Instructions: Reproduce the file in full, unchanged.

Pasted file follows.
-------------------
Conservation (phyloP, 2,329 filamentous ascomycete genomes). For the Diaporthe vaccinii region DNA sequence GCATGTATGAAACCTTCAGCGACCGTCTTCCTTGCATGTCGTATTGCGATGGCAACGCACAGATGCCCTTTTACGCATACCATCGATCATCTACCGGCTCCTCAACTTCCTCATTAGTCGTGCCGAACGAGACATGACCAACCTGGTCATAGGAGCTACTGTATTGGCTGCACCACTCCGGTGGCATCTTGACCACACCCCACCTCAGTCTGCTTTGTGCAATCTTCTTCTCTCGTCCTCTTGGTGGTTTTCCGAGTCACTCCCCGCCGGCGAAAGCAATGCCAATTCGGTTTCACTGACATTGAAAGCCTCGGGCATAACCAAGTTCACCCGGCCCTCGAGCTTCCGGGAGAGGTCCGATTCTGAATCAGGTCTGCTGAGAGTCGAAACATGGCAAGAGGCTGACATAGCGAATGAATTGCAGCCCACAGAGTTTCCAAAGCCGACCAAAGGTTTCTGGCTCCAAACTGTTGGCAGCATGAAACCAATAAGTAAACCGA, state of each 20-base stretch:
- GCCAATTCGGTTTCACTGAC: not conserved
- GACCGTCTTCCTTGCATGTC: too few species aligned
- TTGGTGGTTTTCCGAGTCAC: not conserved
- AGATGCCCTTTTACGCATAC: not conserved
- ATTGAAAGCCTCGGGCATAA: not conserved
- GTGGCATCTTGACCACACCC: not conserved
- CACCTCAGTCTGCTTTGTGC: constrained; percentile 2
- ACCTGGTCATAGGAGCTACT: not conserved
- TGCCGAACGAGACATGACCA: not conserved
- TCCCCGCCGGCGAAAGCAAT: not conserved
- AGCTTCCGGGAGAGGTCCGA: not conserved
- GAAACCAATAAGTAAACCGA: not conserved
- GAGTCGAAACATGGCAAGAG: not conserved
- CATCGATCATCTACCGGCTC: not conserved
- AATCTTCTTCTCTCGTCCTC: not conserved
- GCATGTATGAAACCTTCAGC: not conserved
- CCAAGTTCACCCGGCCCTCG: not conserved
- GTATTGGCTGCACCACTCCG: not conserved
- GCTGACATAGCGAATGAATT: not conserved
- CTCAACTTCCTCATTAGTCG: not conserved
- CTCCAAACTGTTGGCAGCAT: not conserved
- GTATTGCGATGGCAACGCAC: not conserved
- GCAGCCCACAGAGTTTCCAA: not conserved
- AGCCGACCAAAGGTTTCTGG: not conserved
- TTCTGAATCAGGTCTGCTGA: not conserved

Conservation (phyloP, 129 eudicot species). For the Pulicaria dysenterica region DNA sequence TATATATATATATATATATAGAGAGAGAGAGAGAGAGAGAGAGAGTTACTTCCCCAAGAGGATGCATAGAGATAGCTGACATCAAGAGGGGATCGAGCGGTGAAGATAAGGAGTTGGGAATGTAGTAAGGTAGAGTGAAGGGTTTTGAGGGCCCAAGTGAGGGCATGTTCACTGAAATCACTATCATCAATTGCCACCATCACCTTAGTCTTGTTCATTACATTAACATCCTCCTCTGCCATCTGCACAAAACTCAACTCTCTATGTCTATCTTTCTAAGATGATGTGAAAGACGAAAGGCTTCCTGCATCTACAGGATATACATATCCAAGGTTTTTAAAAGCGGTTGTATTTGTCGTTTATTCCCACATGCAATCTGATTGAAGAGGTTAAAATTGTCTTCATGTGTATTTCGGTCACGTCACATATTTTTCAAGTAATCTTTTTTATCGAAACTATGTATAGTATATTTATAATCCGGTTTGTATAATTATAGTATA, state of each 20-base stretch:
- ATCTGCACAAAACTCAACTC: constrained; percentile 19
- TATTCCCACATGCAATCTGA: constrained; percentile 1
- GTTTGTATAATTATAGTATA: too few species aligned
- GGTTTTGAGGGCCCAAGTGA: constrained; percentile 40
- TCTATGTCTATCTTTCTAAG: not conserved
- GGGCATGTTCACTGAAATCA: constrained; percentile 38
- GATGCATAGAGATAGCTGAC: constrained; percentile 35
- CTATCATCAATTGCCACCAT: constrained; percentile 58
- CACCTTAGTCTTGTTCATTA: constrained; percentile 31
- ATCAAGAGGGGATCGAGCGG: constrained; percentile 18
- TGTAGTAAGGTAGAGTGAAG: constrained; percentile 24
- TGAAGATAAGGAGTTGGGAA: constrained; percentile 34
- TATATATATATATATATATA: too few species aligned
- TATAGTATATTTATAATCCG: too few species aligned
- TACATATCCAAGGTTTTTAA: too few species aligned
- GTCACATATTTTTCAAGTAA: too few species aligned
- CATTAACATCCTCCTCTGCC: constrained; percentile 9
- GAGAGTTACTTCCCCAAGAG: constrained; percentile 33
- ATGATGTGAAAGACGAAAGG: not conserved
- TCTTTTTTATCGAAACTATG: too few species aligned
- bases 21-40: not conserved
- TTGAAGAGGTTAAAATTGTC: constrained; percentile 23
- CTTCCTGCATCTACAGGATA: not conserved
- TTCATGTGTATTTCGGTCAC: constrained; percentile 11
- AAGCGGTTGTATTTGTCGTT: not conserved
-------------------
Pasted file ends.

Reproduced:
Conservation (phyloP, 2,329 filamentous ascomycete genomes). For the Diaporthe vaccinii region DNA sequence GCATGTATGAAACCTTCAGCGACCGTCTTCCTTGCATGTCGTATTGCGATGGCAACGCACAGATGCCCTTTTACGCATACCATCGATCATCTACCGGCTCCTCAACTTCCTCATTAGTCGTGCCGAACGAGACATGACCAACCTGGTCATAGGAGCTACTGTATTGGCTGCACCACTCCGGTGGCATCTTGACCACACCCCACCTCAGTCTGCTTTGTGCAATCTTCTTCTCTCGTCCTCTTGGTGGTTTTCCGAGTCACTCCCCGCCGGCGAAAGCAATGCCAATTCGGTTTCACTGACATTGAAAGCCTCGGGCATAACCAAGTTCACCCGGCCCTCGAGCTTCCGGGAGAGGTCCGATTCTGAATCAGGTCTGCTGAGAGTCGAAACATGGCAAGAGGCTGACATAGCGAATGAATTGCAGCCCACAGAGTTTCCAAAGCCGACCAAAGGTTTCTGGCTCCAAACTGTTGGCAGCATGAAACCAATAAGTAAACCGA, state of each 20-base stretch:
- GCCAATTCGGTTTCACTGAC: not conserved
- GACCGTCTTCCTTGCATGTC: too few species aligned
- TTGGTGGTTTTCCGAGTCAC: not conserved
- AGATGCCCTTTTACGCATAC: not conserved
- ATTGAAAGCCTCGGGCATAA: not conserved
- GTGGCATCTTGACCACACCC: not conserved
- CACCTCAGTCTGCTTTGTGC: constrained; percentile 2
- ACCTGGTCATAGGAGCTACT: not conserved
- TGCCGAACGAGACATGACCA: not conserved
- TCCCCGCCGGCGAAAGCAAT: not conserved
- AGCTTCCGGGAGAGGTCCGA: not conserved
- GAAACCAATAAGTAAACCGA: not conserved
- GAGTCGAAACATGGCAAGAG: not conserved
- CATCGATCATCTACCGGCTC: not conserved
- AATCTTCTTCTCTCGTCCTC: not conserved
- GCATGTATGAAACCTTCAGC: not conserved
- CCAAGTTCACCCGGCCCTCG: not conserved
- GTATTGGCTGCACCACTCCG: not conserved
- GCTGACATAGCGAATGAATT: not conserved
- CTCAACTTCCTCATTAGTCG: not conserved
- CTCCAAACTGTTGGCAGCAT: not conserved
- GTATTGCGATGGCAACGCAC: not conserved
- GCAGCCCACAGAGTTTCCAA: not conserved
- AGCCGACCAAAGGTTTCTGG: not conserved
- TTCTGAATCAGGTCTGCTGA: not conserved

Conservation (phyloP, 129 eudicot species). For the Pulicaria dysenterica region DNA sequence TATATATATATATATATATAGAGAGAGAGAGAGAGAGAGAGAGAGTTACTTCCCCAAGAGGATGCATAGAGATAGCTGACATCAAGAGGGGATCGAGCGGTGAAGATAAGGAGTTGGGAATGTAGTAAGGTAGAGTGAAGGGTTTTGAGGGCCCAAGTGAGGGCATGTTCACTGAAATCACTATCATCAATTGCCACCATCACCTTAGTCTTGTTCATTACATTAACATCCTCCTCTGCCATCTGCACAAAACTCAACTCTCTATGTCTATCTTTCTAAGATGATGTGAAAGACGAAAGGCTTCCTGCATCTACAGGATATACATATCCAAGGTTTTTAAAAGCGGTTGTATTTGTCGTTTATTCCCACATGCAATCTGATTGAAGAGGTTAAAATTGTCTTCATGTGTATTTCGGTCACGTCACATATTTTTCAAGTAATCTTTTTTATCGAAACTATGTATAGTATATTTATAATCCGGTTTGTATAATTATAGTATA, state of each 20-base stretch:
- ATCTGCACAAAACTCAACTC: constrained; percentile 19
- TATTCCCACATGCAATCTGA: constrained; percentile 1
- GTTTGTATAATTATAGTATA: too few species aligned
- GGTTTTGAGGGCCCAAGTGA: constrained; percentile 40
- TCTATGTCTATCTTTCTAAG: not conserved
- GGGCATGTTCACTGAAATCA: constrained; percentile 38
- GATGCATAGAGATAGCTGAC: constrained; percentile 35
- CTATCATCAATTGCCACCAT: constrained; percentile 58
- CACCTTAGTCTTGTTCATTA: constrained; percentile 31
- ATCAAGAGGGGATCGAGCGG: constrained; percentile 18
- TGTAGTAAGGTAGAGTGAAG: constrained; percentile 24
- TGAAGATAAGGAGTTGGGAA: constrained; percentile 34
- TATATATATATATATATATA: too few species aligned
- TATAGTATATTTATAATCCG: too few species aligned
- TACATATCCAAGGTTTTTAA: too few species aligned
- GTCACATATTTTTCAAGTAA: too few species aligned
- CATTAACATCCTCCTCTGCC: constrained; percentile 9
- GAGAGTTACTTCCCCAAGAG: constrained; percentile 33
- ATGATGTGAAAGACGAAAGG: not conserved
- TCTTTTTTATCGAAACTATG: too few species aligned
- bases 21-40: not conserved
- TTGAAGAGGTTAAAATTGTC: constrained; percentile 23
- CTTCCTGCATCTACAGGATA: not conserved
- TTCATGTGTATTTCGGTCAC: constrained; percentile 11
- AAGCGGTTGTATTTGTCGTT: not conserved